We need collaboration, not concentration 1

January 22, 2009

Michael Arthur, the vice-chancellor of the University of Leeds, fears that the loss of a "critical mass" at the research-intensive universities will damage Britain's research environment, leading to "well-funded mediocrity" by dispersing available funds more widely ("Steering QR cash to elite could be a 'mistake'", 15 January).

But the evidence of the research assessment exercise confounds this view, demonstrating that "world-leading" work can be found across the spectrum of universities and not only in those elite institutions that have, up to now, received the lion's share of research funding.

What is rated as "world-leading" work produced by London Metropolitan University has been measured on the same scale as that "world-leading" work emanating from the University of Leeds. In the unit of assessment in which I was entered (UoA 66), 15 per cent of the work submitted by London Met was rated 4*. Leeds also managed 15 per cent at 4* in this unit of assessment.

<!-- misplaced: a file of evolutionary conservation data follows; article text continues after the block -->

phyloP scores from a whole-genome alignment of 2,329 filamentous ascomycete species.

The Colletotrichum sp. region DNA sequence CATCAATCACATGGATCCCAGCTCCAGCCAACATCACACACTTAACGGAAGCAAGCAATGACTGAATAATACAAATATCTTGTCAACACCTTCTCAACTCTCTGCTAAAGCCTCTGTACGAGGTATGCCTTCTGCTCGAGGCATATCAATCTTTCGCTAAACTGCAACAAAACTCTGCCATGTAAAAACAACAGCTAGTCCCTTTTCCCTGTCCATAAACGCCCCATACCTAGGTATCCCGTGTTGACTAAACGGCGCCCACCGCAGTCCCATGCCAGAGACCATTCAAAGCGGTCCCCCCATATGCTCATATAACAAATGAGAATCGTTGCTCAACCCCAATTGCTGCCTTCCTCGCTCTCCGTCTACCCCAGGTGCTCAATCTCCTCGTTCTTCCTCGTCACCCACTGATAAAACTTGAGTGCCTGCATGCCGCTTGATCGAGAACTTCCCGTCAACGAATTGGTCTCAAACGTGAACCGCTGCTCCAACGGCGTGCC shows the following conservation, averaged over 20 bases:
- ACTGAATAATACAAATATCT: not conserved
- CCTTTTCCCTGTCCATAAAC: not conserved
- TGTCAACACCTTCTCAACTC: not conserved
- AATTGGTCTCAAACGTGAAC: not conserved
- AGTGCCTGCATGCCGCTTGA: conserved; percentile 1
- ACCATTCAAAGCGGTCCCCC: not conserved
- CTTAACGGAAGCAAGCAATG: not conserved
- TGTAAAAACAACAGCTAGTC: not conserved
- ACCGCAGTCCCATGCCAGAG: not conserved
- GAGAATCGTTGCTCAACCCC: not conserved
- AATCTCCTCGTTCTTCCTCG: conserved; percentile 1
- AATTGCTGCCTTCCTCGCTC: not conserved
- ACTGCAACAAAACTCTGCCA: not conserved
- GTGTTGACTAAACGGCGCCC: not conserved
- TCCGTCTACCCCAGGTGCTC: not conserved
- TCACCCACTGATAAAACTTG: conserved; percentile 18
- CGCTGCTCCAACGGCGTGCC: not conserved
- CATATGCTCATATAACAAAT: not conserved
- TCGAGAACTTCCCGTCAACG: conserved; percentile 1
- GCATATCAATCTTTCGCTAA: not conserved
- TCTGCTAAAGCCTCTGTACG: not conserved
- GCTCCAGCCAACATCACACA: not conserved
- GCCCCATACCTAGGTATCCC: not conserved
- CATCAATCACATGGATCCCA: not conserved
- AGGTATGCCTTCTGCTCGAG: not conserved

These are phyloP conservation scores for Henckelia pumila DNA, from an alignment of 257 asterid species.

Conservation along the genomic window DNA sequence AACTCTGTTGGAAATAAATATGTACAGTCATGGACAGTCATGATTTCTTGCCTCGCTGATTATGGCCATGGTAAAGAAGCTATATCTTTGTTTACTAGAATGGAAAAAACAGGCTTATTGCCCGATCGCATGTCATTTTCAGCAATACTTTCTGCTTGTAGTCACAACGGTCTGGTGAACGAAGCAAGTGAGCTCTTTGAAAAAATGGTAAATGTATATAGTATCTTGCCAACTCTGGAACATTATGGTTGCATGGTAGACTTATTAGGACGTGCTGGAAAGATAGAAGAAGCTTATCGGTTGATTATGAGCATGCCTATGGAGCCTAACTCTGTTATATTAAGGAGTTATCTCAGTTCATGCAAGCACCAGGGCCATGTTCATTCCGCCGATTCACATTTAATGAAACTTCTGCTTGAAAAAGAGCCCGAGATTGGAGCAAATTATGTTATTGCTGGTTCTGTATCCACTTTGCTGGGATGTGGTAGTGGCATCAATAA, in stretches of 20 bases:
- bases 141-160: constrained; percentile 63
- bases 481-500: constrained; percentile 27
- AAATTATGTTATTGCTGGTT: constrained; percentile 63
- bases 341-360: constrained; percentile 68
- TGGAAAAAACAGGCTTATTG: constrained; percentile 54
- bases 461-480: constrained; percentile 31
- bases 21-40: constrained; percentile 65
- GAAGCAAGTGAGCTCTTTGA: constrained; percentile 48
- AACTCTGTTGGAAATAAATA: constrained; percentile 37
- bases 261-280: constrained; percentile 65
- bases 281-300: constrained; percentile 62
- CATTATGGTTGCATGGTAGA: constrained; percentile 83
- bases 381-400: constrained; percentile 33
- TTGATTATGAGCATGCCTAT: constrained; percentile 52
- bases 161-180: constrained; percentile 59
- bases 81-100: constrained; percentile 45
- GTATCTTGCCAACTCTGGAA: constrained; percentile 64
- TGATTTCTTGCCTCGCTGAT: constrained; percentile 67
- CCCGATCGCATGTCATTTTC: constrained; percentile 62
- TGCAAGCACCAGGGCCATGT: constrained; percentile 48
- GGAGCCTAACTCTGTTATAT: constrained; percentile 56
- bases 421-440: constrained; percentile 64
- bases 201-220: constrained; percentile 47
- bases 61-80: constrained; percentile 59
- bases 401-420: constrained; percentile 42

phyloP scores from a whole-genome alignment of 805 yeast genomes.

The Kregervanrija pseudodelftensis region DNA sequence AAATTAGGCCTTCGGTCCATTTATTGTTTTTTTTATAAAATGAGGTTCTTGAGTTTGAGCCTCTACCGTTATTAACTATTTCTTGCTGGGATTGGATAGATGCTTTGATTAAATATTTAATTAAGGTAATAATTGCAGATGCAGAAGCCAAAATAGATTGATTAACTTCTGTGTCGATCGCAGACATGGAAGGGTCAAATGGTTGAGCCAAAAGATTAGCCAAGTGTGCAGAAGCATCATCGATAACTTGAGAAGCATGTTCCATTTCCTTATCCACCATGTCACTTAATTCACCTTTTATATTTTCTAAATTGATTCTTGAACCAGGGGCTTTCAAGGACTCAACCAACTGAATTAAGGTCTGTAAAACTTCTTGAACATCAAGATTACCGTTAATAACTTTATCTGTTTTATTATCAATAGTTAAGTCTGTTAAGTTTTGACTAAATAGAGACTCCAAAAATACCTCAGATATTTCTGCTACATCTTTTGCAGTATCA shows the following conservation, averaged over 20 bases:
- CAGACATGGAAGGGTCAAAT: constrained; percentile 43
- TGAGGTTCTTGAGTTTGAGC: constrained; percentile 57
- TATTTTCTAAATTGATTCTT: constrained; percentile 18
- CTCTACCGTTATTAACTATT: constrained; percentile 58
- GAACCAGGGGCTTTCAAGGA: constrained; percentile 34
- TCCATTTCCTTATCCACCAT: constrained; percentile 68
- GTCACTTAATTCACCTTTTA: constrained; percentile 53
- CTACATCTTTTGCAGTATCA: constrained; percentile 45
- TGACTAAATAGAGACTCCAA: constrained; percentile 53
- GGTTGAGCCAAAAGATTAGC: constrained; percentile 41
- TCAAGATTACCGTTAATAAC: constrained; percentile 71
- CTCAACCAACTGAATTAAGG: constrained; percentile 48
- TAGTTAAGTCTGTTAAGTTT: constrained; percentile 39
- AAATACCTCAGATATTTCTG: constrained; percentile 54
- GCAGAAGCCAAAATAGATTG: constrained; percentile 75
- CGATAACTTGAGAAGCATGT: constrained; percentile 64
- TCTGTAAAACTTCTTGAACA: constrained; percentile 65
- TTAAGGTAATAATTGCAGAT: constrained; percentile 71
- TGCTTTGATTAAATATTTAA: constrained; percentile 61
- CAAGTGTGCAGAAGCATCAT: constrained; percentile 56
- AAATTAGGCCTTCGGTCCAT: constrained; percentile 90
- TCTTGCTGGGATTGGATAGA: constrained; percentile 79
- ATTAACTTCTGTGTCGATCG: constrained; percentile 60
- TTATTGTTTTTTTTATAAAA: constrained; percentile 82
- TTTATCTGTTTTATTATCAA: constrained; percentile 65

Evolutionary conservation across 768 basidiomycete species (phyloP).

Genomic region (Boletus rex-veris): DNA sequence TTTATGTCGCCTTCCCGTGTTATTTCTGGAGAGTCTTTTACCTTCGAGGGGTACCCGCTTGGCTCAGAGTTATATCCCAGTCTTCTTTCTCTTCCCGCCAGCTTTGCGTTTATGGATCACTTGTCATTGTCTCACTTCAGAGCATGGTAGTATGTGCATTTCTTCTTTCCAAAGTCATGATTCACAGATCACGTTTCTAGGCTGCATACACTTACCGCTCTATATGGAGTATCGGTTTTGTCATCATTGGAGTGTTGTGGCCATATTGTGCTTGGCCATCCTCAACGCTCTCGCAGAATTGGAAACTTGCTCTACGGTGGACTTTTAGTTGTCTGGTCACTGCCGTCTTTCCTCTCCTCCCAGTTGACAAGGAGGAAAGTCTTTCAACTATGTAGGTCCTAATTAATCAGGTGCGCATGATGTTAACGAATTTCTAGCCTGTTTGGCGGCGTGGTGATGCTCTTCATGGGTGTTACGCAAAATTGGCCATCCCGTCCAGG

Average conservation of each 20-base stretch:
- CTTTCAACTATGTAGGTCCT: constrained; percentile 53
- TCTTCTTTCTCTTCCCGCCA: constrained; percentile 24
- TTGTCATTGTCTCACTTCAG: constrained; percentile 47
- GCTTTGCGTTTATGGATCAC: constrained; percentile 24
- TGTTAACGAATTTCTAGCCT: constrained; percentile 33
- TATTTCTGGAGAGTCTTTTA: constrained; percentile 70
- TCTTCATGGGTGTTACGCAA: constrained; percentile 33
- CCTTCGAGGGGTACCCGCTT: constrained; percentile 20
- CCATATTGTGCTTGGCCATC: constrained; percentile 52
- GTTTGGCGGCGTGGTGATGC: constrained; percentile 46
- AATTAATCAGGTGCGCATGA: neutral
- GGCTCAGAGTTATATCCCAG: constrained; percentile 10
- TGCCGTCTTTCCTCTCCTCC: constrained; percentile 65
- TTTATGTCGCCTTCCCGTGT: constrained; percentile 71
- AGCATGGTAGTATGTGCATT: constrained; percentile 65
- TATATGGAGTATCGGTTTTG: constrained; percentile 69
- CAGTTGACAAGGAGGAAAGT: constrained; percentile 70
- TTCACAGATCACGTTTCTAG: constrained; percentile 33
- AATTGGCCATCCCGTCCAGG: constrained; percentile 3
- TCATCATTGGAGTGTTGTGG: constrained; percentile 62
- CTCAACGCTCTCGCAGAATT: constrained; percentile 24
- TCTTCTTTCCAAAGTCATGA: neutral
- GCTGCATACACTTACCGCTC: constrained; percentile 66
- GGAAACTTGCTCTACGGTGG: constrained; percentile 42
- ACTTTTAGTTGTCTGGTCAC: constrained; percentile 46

We submitted work by 13 academics against Leeds' 19. Although this is perhaps not a vast difference in numbers, it represents a huge difference in the proportion of eligible staff submitted by our respective institutions when you consider that Leeds is home to the (presumably) lavishly funded Institute of Communications Studies, which has more than 50 academic staff, including eight professors.

There is no evidence that having such a critical mass results in better-quality research, or more of it, than is produced by less well-funded universities. On this basis, it is difficult to accept the credibility of Arthur's alarmist vision of widely dispersed mediocrity resulting from a fair and reasonable distribution of funding in accordance with the RAE results.

The answer to the problem of reduced funding at the research-intensive universities will be increased collaboration with those of us in less-prestigious institutions, not further concentration of funding in the hands of these few universities to the overall detriment of the research community in the UK.

None of this is intended to denigrate the excellent work undertaken by the communications scholars at Leeds, but it is galling to see their vice-chancellor demanding a bigger slice of the funding pie than its RAE results justify.

Mike Chopra-Gant, Reader in media, culture and communications, London Metropolitan University.

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